Kindergartners at Daleville Community Schools are sowing the fruits – and vegetables – of their labor through a hands-on teaching them valuable lessons about growing and eating healthy food. The district is using a $50,000 farm-to-school grant from the U.S. Department of Agriculture to teach students how to plant, grow and harvest fruits and veggies, but they’re also eating that food in the school cafeteria. Superintendent Greg Roach says the effort will help students to make healthier choices as they get older.
In an interview on Inside INdiana Business with Gerry Dick, Roach said the effort is an extension of the district’s outdoor learning environment.
“We have an extensive area outside called our Outdoor Learning Lab that contains over 100 apple trees and it is part of that area and this grant has just enabled us to capitalize on what we already have – to add and extend it to our kindergartners to get them involved in the program,” said Roach.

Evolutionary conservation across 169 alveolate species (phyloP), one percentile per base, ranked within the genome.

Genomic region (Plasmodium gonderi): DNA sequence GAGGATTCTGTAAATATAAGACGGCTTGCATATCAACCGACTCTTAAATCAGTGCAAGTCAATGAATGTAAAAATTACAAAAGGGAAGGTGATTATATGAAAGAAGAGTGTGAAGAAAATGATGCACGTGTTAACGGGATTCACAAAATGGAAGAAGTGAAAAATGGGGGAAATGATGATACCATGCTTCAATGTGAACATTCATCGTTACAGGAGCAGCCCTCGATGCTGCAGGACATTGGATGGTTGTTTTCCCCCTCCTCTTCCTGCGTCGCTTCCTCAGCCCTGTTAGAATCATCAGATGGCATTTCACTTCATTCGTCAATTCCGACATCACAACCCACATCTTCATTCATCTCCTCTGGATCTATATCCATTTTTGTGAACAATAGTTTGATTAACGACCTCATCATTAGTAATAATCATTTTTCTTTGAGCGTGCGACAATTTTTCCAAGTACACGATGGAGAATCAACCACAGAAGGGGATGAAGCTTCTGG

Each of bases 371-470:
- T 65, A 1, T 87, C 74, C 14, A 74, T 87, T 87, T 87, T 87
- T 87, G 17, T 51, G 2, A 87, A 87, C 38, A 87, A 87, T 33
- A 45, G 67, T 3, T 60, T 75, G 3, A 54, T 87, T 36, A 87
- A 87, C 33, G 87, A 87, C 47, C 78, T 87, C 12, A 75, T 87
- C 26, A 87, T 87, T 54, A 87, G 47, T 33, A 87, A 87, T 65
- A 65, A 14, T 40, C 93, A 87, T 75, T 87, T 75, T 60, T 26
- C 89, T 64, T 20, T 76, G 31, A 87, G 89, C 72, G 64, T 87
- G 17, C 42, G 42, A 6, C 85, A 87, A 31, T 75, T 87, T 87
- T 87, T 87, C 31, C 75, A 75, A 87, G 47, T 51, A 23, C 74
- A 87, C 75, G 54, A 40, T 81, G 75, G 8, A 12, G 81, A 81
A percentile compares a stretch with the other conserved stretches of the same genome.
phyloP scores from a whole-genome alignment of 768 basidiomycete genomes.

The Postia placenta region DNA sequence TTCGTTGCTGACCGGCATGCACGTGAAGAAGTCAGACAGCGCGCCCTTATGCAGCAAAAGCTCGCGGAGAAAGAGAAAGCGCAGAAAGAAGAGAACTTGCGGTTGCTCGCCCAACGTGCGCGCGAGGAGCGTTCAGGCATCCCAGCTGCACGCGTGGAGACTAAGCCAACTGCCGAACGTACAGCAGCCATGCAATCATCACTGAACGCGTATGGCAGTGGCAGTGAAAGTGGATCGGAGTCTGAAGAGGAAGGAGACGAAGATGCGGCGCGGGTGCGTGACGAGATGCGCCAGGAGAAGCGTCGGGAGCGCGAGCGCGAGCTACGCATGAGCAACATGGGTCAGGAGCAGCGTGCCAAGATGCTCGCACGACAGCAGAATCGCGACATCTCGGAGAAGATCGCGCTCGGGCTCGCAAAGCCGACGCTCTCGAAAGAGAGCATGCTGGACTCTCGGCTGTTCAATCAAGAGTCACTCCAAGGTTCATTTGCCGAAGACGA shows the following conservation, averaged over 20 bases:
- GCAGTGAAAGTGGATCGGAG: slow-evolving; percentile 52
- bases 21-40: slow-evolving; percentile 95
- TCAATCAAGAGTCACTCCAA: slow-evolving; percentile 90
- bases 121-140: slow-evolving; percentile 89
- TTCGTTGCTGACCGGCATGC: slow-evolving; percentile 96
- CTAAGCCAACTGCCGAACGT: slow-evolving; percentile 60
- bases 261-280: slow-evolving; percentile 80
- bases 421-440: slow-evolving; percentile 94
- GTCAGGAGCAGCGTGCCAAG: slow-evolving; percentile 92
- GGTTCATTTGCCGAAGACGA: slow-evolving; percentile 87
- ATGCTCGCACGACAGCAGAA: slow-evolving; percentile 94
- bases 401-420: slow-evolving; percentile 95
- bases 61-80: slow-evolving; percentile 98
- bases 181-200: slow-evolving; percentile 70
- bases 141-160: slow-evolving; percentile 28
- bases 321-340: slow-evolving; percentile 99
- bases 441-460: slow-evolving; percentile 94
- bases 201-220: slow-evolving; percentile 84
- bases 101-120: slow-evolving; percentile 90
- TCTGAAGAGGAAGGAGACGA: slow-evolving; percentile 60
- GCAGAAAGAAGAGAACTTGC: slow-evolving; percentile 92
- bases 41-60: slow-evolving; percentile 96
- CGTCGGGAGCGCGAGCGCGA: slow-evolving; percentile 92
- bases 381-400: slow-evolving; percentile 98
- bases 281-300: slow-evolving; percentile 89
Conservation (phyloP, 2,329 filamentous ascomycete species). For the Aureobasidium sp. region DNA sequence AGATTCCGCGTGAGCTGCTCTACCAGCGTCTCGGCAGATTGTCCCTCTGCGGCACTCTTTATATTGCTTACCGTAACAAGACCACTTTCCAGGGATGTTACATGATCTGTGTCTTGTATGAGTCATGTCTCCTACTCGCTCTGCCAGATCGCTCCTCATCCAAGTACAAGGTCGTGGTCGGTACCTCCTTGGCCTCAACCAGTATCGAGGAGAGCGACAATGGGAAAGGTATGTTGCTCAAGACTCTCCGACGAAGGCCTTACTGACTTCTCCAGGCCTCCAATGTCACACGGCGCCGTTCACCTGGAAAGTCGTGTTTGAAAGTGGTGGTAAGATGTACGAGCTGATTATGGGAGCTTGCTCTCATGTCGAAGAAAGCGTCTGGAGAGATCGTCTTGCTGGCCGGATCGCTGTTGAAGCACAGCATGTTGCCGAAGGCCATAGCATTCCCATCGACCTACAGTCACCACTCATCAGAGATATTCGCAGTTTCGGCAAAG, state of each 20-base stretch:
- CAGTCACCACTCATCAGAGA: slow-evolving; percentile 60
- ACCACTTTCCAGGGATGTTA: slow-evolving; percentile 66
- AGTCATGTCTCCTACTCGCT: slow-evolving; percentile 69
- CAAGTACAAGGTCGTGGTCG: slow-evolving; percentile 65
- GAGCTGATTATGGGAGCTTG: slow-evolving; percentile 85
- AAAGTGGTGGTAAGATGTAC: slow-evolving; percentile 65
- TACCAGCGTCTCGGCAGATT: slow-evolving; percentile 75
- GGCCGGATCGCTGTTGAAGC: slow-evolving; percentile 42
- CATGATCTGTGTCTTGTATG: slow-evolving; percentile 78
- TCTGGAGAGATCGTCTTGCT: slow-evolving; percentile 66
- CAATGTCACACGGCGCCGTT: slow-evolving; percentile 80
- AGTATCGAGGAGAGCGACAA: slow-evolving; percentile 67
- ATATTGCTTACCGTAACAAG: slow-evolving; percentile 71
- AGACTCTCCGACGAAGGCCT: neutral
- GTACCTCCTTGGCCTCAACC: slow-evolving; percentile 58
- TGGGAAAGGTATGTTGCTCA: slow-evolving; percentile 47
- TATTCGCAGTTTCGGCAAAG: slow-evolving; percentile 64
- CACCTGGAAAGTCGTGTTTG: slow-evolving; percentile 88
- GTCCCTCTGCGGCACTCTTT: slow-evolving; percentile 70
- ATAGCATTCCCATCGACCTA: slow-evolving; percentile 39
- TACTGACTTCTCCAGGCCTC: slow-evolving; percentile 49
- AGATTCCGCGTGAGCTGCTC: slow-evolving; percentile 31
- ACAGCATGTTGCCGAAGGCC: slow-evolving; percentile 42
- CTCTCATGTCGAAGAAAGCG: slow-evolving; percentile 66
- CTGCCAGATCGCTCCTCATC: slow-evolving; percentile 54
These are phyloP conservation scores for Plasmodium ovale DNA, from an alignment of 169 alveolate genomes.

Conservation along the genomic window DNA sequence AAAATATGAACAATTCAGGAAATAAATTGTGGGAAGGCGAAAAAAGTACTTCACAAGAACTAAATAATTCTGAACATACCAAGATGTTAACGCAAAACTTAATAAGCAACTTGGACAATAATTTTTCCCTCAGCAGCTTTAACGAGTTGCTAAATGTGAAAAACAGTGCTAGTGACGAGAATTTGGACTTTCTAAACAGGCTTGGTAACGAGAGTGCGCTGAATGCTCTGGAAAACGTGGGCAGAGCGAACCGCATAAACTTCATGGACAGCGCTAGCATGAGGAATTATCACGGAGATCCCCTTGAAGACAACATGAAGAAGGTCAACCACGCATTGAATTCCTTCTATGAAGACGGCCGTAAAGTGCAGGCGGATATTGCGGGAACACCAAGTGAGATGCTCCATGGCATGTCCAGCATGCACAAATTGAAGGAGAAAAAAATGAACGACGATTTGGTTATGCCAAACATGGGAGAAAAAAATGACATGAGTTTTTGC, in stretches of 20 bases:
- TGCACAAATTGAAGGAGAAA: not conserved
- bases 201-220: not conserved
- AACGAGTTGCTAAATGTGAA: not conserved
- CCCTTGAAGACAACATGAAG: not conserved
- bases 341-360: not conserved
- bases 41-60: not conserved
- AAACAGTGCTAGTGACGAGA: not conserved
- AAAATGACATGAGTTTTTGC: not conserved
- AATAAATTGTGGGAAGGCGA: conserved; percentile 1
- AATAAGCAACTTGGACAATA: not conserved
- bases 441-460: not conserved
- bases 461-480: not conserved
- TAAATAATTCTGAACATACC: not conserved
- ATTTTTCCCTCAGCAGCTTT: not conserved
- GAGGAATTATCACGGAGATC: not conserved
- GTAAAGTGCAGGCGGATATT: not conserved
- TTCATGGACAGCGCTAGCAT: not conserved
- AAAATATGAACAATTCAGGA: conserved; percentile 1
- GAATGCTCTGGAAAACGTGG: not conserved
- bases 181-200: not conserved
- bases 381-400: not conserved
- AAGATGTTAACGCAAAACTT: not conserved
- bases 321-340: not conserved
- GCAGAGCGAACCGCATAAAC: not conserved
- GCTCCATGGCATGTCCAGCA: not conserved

Roach says the program started with students planting their own vegetables in the fall and they continue to watch them grow, but more is being done.
“The grant also enabled us to install an 80×20 greenhouse that we can utilize throughout the winter and early spring to start plants as we go through,” he said. “We were able to hire a horticulturist who oversees the entire program and also goes into the kindergarten classroom and provides lessons on growing plants and proper techniques to make sure they thrive.”
Roach says the goal is to teach students about more than just planting and growing.
“We want them to understand that it’s cheaper and readily accessible in our time right now of supply and demand issues; it’s always out in their garden if they’ve properly raised the food and then, also just to have an enjoyable, lifelong activity that they can do throughout the rest of their lives and maybe even take it home to their family and start a garden themselves if they don’t already have one.”